Differentiation – a word with which every educator is quite familiar. However, the execution of effectively differentiated instruction for students is where the struggle can be for many. Technology can be a huge benefit to teachers as they customize learning activities for their students. Directing students to specific group activities, choice of resources, and dynamic activities are a few examples of how technology can be a benefit to reach all learners where ever they are in the learning process.
Many teachers have used the strategy of moving students in their classroom to do a certain activity (i.e., stations). While this works fine, it has potential for unintended negative effects, for instance, if a student labels him/herself based on the group he/she is assigned. Releasing and/or restricting particular learning activities through technology to groups of students can direct their focus on the learning task and at their pace, all the while other groups of students are working on their task at their pace. Students are none-the-wiser as to who is in the remediation or extra-time group and who is accelerated.
Another benefit of technology is the ability to publish different parts of a lesson in a sequence that the teacher deems appropriate. For instance, a teacher has four parts to her lesson (A, B, C, D) and wants to ensure that part A is completed or mastered before part B, part B is completed or mastered before part C, etc. In a traditional classroom, the teacher would have complete control over the timing of each portion of the learning, probably, by delivering to a whole group. But . . . where’s the differentiation in that? Using applications like our eCLASS C&I course pages, the teacher can conditionally release portions of a lesson contingent on a previous portion being completed or receiving a set score (i.e., Part B is only available after part A has been viewed). Thus, students control the pace of the lesson to match their learning needs, supporting a deeper understanding before moving on to the next section of the lesson.
Providing choice to students in the learning process is another way to differentiate. Students have so many different learning preferences and it is nearly impossible for any one teacher to effectively, let alone efficiently, deliver a topic to meet every learning style in the room. When a teacher can give his or her students a choice in the learning resources through the vehicle of technology, it allows the teacher to have clarifying, extension, and remediation conversations with the learners. One could create a choice board including a reading passage, a video, an audio file, an interactive activity, a physical creation, etc. Teachers also can have students select more than one option on the choice board, thereby activating the different styles and potentially increasing learning. When students have a choice in the product that they present to the teacher to show their understanding, that meets the students where they are, to help them communicate their level of learning. For example, if a student has a high level of anxiety presenting a report in front of a class, he/she instead could create a visual product with a web 2.0 tool.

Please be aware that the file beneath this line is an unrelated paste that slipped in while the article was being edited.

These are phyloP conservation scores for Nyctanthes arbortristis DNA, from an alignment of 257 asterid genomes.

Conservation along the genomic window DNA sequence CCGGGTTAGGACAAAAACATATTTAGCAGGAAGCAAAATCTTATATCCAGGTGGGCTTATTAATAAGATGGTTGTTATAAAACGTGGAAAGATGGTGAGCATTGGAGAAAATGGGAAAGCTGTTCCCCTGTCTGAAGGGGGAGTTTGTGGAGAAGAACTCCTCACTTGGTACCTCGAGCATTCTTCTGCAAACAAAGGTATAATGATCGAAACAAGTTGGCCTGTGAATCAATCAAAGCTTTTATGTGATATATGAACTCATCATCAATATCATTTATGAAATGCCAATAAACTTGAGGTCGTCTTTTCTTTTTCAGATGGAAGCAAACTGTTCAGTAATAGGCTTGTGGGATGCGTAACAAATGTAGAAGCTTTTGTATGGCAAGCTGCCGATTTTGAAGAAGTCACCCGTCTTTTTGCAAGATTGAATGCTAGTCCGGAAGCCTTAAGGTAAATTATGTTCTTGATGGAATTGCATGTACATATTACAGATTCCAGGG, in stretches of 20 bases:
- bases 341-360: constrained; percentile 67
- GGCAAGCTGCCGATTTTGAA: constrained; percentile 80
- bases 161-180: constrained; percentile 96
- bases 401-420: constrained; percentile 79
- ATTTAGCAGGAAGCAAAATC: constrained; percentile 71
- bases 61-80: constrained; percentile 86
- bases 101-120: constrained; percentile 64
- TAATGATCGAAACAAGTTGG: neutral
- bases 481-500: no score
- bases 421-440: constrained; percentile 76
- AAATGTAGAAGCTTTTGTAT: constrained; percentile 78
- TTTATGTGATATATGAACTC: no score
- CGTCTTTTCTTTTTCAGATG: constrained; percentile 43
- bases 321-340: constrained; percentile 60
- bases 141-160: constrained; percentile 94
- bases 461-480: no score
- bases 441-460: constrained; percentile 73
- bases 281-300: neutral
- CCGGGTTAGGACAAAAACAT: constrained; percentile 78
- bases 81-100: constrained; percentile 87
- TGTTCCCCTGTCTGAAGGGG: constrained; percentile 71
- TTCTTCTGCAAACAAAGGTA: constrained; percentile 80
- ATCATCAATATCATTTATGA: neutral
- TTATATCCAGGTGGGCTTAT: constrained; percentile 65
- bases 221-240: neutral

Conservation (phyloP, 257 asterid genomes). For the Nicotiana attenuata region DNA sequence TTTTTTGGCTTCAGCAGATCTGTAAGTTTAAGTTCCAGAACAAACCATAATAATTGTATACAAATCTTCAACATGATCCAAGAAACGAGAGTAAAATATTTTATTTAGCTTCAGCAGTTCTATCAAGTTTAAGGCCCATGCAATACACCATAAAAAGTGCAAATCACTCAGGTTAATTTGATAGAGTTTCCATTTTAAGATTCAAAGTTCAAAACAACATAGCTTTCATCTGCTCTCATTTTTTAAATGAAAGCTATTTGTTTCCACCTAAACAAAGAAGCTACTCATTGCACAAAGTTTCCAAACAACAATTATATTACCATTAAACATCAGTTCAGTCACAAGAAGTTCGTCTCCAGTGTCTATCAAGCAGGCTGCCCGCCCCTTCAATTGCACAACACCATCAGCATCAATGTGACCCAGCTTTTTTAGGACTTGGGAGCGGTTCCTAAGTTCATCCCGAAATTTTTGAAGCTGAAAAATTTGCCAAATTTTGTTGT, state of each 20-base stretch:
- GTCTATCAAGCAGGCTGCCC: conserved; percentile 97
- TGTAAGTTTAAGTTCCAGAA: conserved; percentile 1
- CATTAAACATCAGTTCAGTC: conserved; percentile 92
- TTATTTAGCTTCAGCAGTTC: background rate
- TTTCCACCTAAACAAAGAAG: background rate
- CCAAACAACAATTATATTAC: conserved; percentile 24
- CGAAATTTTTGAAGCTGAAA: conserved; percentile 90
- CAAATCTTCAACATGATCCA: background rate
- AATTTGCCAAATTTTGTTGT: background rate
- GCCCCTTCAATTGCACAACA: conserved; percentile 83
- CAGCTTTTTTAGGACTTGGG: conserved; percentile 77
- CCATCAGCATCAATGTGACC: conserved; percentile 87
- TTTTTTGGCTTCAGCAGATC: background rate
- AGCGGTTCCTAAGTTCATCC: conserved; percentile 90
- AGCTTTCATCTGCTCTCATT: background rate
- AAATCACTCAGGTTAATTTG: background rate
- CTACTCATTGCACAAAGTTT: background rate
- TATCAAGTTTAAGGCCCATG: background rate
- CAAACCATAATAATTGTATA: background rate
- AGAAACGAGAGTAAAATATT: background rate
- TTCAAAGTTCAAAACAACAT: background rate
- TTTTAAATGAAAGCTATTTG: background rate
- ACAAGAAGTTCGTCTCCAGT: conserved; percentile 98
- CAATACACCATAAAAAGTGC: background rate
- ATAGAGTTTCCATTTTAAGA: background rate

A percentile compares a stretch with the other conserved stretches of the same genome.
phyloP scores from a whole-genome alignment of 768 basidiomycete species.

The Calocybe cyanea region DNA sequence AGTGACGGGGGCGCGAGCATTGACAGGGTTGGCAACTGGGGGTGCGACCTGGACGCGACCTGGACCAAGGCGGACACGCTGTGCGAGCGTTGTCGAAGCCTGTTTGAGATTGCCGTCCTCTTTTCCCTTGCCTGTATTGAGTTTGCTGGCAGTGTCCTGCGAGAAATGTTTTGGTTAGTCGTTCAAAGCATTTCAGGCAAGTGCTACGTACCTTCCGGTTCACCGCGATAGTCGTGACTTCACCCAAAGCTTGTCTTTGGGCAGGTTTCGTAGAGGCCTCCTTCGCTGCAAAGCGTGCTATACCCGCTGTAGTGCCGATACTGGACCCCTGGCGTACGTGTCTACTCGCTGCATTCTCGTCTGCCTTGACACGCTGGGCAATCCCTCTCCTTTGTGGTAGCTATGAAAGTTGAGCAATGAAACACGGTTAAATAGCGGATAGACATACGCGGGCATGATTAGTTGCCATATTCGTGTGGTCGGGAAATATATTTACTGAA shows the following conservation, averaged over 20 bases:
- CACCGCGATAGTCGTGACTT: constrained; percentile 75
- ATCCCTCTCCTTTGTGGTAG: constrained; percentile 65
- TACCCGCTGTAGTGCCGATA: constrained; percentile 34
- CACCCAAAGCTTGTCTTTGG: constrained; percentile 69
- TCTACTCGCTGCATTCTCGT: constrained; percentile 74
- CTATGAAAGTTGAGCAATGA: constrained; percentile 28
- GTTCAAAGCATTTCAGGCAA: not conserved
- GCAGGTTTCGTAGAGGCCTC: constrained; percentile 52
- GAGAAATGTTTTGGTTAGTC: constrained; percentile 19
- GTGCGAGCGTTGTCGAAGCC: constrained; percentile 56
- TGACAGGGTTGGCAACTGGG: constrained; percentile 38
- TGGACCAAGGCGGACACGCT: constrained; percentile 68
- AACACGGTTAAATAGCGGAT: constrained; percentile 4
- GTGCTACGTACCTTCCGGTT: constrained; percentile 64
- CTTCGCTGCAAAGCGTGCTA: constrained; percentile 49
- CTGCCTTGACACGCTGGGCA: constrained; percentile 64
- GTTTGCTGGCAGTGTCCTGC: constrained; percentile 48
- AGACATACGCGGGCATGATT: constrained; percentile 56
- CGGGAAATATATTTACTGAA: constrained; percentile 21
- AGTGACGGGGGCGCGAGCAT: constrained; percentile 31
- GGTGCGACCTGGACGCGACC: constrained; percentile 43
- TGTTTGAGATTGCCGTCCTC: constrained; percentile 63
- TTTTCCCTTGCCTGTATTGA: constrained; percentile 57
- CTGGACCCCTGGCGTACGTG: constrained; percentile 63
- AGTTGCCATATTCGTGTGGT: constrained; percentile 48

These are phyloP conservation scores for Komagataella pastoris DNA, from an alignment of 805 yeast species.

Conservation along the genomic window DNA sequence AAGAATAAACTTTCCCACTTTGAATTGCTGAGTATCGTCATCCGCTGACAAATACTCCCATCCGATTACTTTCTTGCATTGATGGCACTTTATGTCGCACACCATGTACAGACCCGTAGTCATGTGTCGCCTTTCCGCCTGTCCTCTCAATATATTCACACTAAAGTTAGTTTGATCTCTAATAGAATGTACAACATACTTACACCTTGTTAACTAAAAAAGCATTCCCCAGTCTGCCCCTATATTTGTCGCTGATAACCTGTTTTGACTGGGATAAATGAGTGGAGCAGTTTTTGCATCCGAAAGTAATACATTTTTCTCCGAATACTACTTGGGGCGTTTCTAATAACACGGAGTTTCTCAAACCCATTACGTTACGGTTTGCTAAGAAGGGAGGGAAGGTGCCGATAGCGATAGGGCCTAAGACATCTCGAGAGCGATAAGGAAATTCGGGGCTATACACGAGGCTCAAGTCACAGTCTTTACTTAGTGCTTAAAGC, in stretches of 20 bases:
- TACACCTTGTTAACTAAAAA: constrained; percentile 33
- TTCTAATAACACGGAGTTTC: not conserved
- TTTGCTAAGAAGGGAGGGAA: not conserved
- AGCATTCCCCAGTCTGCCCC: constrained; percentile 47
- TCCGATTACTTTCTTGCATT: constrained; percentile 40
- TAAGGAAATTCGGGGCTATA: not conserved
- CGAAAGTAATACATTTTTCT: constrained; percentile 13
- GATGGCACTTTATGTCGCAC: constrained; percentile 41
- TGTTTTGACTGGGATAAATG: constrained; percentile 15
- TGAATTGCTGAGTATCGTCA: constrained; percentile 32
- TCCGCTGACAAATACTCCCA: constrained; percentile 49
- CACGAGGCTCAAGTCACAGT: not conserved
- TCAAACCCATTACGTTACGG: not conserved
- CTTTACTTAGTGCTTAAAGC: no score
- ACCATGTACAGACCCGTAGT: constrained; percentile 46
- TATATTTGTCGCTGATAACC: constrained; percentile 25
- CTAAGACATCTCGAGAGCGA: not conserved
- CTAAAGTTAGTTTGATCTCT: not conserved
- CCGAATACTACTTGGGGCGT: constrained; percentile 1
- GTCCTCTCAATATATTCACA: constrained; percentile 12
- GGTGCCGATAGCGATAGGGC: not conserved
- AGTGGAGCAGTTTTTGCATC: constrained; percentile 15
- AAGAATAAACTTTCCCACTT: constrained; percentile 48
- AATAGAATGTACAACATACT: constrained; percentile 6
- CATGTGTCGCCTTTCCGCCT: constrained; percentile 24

Finally, when students have dynamic content with which to interact and get immediate feedback, students and teachers alike can experience the strength behind differentiation. There are so many interactive websites available now for students to experience learning in such a powerful way. Virtual lab experiments, number input/output games, and word sorts are all examples of the practice activities that can be leveraged as a component of a lesson and supporting students’ learning on their level. Many of these include dynamic features that provide immediate feedback to the “player” about whether or not they are correct. Further, including the teacher in the conversation immediately, whether virtual (on a discussion, blog, etc.) or physical, lets the student know what adjustments they need to make as they are learning.
In summary, differentiation is a best practice and therefore an everyday expectation for the instruction in our classroom(s). Guiding learning paths for students can lessen the load and provide structure for students by restricting activities or parts of a lesson until the learner is ready. Students are able to “control” their learning when they can choose the type(s) of learning activities in which they will participate, all the while receiving the same content. And, when a choice is given in the type of product they can present to the teacher, students can produce something within their scope of comfort and expertise. The ability to interact with content and be provided with immediate feedback from the material and the teacher provides an unmatched degree of support for an individual learner. When educators can harness the power of technology to support this vital component of teaching, teachers can better reach their students and students can have a more positive learning experience for their learning abilities.